Markiplier nearly dies from Asian Flush related heart attack
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Mark Edward Fischbach, well-known as Youtuber Markiplier, revealed in a recent interview on Logan Paul’s podcast that he no longer drinks after experiencing two alcohol-related heart attacks.
“So I’m half Korean, right? So I get the Asian Flush, but I get real bad,” he said. “I got it from my mom. She takes one tiny sip of wine, like just red as a beet.”
He then goes on to explain a night of drinking with friends and suddenly feeling extremely dizzy. While in the bathroom, he passes out so his worried friends call an ambulance. Good thing, too - because Markiplier has a heart attack while in the ambulance on the way to the hospital.
All it took was three beers, he said.
They later found out that he had a heart attack while in the bathroom before he fainted. Overall a scary night for him and his friends.
Markiplier said that he no longer drinks alcohol as the risk of another heart attack isn’t worth it.
Many fans went online to show their shock about his story, but also confusion over Asian Flush. Even Logan Paul and the rest of the podcast crew weren't aware of this condition. It’s estimated that about 560 million people, or about 8% of the world's population, has Asian Flush said Daria Mochly-Rosen, PhD, professor of chemical and systems biology.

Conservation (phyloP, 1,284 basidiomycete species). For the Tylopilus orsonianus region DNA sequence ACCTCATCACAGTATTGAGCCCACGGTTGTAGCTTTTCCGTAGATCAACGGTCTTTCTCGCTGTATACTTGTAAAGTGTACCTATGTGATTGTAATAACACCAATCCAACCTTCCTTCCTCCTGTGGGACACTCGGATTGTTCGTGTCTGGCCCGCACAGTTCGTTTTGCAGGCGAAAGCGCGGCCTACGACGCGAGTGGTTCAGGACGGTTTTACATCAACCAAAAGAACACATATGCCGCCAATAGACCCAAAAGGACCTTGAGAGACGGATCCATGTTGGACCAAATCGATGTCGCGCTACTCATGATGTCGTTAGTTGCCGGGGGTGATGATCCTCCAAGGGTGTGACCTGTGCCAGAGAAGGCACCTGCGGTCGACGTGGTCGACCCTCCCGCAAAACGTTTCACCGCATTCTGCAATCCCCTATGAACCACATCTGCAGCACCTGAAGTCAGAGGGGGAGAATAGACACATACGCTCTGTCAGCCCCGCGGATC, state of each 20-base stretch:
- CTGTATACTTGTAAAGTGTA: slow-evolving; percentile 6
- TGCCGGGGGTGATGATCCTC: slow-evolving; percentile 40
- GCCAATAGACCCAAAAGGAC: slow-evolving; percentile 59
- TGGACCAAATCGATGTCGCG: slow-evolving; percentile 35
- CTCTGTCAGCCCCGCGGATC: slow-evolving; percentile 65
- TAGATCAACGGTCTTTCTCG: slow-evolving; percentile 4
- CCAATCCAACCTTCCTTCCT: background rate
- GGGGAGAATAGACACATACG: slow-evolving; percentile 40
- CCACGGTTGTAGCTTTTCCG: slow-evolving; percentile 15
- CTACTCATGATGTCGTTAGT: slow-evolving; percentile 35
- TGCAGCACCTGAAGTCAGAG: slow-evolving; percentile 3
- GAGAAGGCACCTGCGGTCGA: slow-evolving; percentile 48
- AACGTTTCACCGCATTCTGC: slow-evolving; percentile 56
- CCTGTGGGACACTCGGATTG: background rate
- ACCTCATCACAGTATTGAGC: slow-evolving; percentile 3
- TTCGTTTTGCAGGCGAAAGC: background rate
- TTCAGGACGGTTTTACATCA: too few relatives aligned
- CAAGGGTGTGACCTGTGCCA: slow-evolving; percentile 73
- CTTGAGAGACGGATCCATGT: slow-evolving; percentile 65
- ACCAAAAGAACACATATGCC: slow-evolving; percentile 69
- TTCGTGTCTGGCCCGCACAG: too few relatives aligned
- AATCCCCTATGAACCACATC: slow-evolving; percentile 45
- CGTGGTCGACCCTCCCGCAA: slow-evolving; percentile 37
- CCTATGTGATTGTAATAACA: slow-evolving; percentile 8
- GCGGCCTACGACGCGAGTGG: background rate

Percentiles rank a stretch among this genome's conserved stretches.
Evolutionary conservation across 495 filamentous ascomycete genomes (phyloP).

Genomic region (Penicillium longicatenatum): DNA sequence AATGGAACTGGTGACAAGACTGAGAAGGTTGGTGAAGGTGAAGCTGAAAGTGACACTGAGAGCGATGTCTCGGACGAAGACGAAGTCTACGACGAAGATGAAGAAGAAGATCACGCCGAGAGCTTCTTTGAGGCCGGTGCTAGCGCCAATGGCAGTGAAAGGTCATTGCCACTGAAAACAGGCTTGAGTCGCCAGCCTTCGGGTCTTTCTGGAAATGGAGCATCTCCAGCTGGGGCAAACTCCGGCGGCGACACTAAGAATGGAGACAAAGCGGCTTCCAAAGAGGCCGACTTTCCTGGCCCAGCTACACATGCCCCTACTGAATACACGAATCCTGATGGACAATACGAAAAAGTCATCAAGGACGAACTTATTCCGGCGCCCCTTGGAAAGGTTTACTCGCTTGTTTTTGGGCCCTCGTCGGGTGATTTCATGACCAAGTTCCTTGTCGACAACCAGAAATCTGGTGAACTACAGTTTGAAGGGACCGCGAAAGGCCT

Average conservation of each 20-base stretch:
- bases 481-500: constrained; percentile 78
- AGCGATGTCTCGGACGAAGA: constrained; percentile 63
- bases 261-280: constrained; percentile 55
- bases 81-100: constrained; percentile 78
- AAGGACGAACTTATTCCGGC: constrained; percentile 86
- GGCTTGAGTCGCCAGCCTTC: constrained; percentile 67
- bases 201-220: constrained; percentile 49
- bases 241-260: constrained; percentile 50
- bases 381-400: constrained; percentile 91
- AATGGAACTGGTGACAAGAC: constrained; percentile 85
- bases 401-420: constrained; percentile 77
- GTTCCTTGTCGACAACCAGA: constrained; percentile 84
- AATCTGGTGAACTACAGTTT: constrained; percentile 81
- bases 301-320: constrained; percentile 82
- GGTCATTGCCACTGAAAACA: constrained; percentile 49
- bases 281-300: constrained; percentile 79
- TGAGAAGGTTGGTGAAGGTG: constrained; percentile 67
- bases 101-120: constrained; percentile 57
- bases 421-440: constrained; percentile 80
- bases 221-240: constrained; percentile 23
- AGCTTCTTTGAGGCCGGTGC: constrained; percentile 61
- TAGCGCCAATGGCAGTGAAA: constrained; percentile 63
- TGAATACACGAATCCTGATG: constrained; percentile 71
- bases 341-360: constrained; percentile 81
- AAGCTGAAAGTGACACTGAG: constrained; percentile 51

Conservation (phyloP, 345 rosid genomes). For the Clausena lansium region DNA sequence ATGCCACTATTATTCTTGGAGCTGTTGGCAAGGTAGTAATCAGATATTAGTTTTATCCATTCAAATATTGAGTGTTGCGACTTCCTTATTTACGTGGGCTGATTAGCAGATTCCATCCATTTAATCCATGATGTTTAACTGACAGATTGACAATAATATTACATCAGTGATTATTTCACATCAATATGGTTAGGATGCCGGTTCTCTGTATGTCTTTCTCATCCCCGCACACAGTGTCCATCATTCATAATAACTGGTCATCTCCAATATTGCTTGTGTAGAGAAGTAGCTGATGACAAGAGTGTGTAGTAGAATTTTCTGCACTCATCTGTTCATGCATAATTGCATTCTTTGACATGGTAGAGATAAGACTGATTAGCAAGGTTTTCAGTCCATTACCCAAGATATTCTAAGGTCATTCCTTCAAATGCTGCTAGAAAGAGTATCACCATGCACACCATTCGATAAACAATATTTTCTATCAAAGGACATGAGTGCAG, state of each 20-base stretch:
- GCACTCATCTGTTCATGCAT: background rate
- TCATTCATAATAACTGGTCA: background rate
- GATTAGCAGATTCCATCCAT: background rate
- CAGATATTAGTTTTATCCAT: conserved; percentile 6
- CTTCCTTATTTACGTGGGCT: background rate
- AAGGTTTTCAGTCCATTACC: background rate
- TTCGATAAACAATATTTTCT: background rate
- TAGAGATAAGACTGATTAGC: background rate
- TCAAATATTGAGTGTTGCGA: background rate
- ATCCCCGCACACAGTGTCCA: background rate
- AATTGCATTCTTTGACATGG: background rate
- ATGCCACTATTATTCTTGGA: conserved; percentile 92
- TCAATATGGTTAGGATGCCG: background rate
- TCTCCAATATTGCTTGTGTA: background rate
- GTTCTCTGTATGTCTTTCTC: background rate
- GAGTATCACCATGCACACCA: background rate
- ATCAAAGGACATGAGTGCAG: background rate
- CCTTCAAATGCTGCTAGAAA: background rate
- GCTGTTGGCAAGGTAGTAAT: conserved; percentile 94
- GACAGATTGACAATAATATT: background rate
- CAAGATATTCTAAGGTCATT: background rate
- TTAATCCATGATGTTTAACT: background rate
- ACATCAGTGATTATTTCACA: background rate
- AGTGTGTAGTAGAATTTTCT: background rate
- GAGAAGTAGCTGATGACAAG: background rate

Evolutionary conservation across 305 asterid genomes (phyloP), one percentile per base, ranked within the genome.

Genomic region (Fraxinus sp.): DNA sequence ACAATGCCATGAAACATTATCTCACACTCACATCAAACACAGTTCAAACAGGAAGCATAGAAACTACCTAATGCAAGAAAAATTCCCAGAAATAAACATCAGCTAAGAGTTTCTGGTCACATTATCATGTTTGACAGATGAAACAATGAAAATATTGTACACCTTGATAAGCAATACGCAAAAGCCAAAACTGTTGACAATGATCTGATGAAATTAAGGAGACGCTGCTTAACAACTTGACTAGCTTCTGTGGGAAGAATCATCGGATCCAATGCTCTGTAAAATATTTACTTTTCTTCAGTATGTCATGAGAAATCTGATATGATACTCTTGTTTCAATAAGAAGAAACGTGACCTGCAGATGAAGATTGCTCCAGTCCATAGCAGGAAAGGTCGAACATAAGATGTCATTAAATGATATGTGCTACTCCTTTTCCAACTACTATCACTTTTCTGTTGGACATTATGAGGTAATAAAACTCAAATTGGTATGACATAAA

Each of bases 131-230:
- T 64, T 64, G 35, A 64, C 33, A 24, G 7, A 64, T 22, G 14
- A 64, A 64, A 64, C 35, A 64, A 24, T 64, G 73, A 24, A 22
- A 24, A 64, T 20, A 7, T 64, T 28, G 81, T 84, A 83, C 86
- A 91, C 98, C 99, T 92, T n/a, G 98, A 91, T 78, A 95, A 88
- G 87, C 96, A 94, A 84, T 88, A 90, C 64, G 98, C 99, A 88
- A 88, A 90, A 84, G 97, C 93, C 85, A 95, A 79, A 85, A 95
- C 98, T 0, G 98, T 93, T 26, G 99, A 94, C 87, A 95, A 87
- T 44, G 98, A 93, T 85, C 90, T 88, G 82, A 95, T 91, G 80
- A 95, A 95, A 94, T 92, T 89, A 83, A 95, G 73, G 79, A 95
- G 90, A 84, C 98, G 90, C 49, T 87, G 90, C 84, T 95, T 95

What is Asian Flush?
Asian Flush can vary in symptoms and severity, but many people with it report a negative reaction to alcohol - specifically turning red in the face when they drink. Other symptoms of Asian Flush can include:
- itchy eyes
- rapid heartrate
- wheezy breathing
This condition is called Asian Flush because the gene mutation is prevalent in the East Asian population and is typically handed down by a family member. If you have a parent or close relative that has Asian Flush, just like Markiplier got the condition from his mom, you’re much more likely to have Asian Flush yourself.
However, it's not just those of East Asian decent who can have this condition. Many Caucasians can experience this negative reaction to alcohol, which is why you may sometimes hear it referred to as "alcohol flushing."
Unfortunately there is no cure for Asian Flush or experiencing these negative symptoms when drinking alcohol. However there are some natural supplements like Sunset Alcohol Flush Support that can help reduce symptoms when drinking.
The science behind Asian Flush can be confusing at best, but it comes down to the body lacking the proper enzyme to help break down alcohol, often referred to as an "ALDH2 deficiency."
For those with Asian Flush, alcohol turns into a toxic chemical called acetaldehyde in the body, which can cause a whole host of negative and uncomfortable symptoms. Supplements like Sunset work with the body to help break down this chemical as quickly as possible, limiting the severity of Asian Flush symptoms.
Want to learn more about the science of Asian Flush? Check out: ALDH2 Deficiency: Causes, Symptoms & Treatment
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